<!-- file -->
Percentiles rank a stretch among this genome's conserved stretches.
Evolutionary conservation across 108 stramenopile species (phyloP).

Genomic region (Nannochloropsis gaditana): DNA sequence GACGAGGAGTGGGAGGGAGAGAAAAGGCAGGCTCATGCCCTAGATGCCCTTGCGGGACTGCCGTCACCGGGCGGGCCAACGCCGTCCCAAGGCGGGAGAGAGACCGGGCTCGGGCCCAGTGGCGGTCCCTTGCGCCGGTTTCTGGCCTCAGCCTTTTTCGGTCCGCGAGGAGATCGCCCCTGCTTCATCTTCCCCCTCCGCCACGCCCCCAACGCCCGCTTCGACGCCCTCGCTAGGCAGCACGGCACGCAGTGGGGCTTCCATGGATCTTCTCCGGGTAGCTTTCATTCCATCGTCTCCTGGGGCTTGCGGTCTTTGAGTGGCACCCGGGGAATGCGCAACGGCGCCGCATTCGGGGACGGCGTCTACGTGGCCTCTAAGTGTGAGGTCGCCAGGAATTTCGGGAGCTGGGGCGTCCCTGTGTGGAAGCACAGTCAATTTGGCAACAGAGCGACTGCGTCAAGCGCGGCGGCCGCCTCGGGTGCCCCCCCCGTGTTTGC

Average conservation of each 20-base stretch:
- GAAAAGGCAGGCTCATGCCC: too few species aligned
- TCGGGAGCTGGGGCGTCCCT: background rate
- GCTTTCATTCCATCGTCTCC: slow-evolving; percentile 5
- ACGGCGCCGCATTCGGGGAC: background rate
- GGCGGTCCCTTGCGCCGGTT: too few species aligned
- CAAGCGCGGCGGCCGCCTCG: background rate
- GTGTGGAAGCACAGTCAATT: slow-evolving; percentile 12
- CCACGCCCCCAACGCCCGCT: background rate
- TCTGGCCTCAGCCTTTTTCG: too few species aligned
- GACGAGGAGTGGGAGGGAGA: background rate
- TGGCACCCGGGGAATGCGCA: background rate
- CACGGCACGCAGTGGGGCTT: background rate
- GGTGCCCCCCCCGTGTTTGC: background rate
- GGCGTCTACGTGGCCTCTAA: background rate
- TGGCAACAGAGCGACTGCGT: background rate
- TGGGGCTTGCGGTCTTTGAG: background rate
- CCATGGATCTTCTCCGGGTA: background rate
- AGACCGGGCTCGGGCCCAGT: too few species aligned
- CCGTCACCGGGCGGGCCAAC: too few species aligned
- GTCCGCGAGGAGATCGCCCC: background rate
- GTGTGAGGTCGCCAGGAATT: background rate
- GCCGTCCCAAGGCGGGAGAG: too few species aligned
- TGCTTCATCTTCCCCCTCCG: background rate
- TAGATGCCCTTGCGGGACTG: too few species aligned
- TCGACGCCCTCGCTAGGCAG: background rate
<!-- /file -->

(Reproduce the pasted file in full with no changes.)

Percentiles rank a stretch among this genome's conserved stretches.
Evolutionary conservation across 108 stramenopile species (phyloP).

Genomic region (Nannochloropsis gaditana): DNA sequence GACGAGGAGTGGGAGGGAGAGAAAAGGCAGGCTCATGCCCTAGATGCCCTTGCGGGACTGCCGTCACCGGGCGGGCCAACGCCGTCCCAAGGCGGGAGAGAGACCGGGCTCGGGCCCAGTGGCGGTCCCTTGCGCCGGTTTCTGGCCTCAGCCTTTTTCGGTCCGCGAGGAGATCGCCCCTGCTTCATCTTCCCCCTCCGCCACGCCCCCAACGCCCGCTTCGACGCCCTCGCTAGGCAGCACGGCACGCAGTGGGGCTTCCATGGATCTTCTCCGGGTAGCTTTCATTCCATCGTCTCCTGGGGCTTGCGGTCTTTGAGTGGCACCCGGGGAATGCGCAACGGCGCCGCATTCGGGGACGGCGTCTACGTGGCCTCTAAGTGTGAGGTCGCCAGGAATTTCGGGAGCTGGGGCGTCCCTGTGTGGAAGCACAGTCAATTTGGCAACAGAGCGACTGCGTCAAGCGCGGCGGCCGCCTCGGGTGCCCCCCCCGTGTTTGC

Average conservation of each 20-base stretch:
- GAAAAGGCAGGCTCATGCCC: too few species aligned
- TCGGGAGCTGGGGCGTCCCT: background rate
- GCTTTCATTCCATCGTCTCC: slow-evolving; percentile 5
- ACGGCGCCGCATTCGGGGAC: background rate
- GGCGGTCCCTTGCGCCGGTT: too few species aligned
- CAAGCGCGGCGGCCGCCTCG: background rate
- GTGTGGAAGCACAGTCAATT: slow-evolving; percentile 12
- CCACGCCCCCAACGCCCGCT: background rate
- TCTGGCCTCAGCCTTTTTCG: too few species aligned
- GACGAGGAGTGGGAGGGAGA: background rate
- TGGCACCCGGGGAATGCGCA: background rate
- CACGGCACGCAGTGGGGCTT: background rate
- GGTGCCCCCCCCGTGTTTGC: background rate
- GGCGTCTACGTGGCCTCTAA: background rate
- TGGCAACAGAGCGACTGCGT: background rate
- TGGGGCTTGCGGTCTTTGAG: background rate
- CCATGGATCTTCTCCGGGTA: background rate
- AGACCGGGCTCGGGCCCAGT: too few species aligned
- CCGTCACCGGGCGGGCCAAC: too few species aligned
- GTCCGCGAGGAGATCGCCCC: background rate
- GTGTGAGGTCGCCAGGAATT: background rate
- GCCGTCCCAAGGCGGGAGAG: too few species aligned
- TGCTTCATCTTCCCCCTCCG: background rate
- TAGATGCCCTTGCGGGACTG: too few species aligned
- TCGACGCCCTCGCTAGGCAG: background rate